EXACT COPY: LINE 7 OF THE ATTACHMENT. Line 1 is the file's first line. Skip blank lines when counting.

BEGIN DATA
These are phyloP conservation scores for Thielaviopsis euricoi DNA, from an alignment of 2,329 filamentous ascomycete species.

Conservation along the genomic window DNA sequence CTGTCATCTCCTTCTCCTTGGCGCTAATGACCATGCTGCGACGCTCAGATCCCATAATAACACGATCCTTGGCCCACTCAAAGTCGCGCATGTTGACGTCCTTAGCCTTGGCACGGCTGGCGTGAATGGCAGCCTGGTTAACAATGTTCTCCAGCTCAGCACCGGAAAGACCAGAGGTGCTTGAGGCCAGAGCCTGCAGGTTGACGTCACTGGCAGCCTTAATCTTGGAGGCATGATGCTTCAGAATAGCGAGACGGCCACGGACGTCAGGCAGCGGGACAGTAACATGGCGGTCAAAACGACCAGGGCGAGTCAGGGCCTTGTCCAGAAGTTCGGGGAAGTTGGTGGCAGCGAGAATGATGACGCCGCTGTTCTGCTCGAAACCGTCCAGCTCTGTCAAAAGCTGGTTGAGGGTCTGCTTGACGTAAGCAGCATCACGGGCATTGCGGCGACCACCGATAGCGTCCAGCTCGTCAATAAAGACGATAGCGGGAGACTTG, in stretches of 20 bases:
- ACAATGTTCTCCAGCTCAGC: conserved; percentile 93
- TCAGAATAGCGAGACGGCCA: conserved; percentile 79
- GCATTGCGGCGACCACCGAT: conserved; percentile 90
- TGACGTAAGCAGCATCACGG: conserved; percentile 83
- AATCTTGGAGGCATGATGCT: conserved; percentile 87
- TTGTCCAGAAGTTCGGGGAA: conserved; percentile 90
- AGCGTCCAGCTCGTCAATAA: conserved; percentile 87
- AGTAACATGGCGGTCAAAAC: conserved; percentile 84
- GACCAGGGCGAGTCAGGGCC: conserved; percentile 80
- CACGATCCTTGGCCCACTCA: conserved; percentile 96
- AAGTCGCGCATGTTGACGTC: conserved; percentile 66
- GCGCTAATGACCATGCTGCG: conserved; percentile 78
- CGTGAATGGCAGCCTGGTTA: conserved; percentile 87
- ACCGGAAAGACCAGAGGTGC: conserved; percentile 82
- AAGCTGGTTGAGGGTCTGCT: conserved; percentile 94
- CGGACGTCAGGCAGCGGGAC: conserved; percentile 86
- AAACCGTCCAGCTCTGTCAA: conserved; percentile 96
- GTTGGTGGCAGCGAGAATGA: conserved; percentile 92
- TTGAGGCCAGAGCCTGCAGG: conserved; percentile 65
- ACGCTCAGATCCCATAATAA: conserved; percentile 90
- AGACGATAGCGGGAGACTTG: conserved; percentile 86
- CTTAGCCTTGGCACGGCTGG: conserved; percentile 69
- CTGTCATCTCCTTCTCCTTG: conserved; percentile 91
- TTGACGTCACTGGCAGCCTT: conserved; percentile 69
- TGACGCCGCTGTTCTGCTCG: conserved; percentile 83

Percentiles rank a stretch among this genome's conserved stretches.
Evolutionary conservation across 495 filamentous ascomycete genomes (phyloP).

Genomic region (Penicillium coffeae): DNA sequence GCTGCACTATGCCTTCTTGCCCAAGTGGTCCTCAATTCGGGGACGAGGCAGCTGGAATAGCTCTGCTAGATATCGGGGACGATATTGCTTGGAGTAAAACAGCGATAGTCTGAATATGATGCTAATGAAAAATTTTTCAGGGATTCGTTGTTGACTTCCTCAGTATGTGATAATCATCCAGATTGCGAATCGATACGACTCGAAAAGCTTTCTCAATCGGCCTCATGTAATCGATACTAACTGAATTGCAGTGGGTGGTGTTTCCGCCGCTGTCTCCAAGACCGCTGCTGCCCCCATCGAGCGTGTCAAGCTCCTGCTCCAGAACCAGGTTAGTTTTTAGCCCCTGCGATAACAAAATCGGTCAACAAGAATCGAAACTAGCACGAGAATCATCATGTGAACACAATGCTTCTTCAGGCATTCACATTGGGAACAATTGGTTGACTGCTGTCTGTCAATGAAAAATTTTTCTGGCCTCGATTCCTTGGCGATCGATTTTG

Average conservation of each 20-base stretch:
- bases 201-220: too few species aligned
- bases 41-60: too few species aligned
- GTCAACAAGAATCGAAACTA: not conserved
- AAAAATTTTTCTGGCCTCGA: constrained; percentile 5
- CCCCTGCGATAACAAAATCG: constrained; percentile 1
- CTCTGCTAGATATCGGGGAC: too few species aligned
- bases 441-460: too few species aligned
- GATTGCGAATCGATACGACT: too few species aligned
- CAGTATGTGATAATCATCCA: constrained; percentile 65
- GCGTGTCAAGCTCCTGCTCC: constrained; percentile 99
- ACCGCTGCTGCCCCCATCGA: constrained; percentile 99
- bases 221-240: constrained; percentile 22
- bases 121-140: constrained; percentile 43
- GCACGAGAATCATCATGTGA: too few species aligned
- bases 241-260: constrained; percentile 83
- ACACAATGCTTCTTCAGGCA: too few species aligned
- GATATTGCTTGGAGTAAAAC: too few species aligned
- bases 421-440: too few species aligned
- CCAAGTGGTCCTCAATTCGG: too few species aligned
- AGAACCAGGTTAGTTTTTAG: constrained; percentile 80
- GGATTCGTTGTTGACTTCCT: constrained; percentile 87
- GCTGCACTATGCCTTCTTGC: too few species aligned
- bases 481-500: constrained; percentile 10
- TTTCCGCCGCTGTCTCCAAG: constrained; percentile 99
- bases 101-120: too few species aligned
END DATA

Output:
- AATCTTGGAGGCATGATGCT: conserved; percentile 87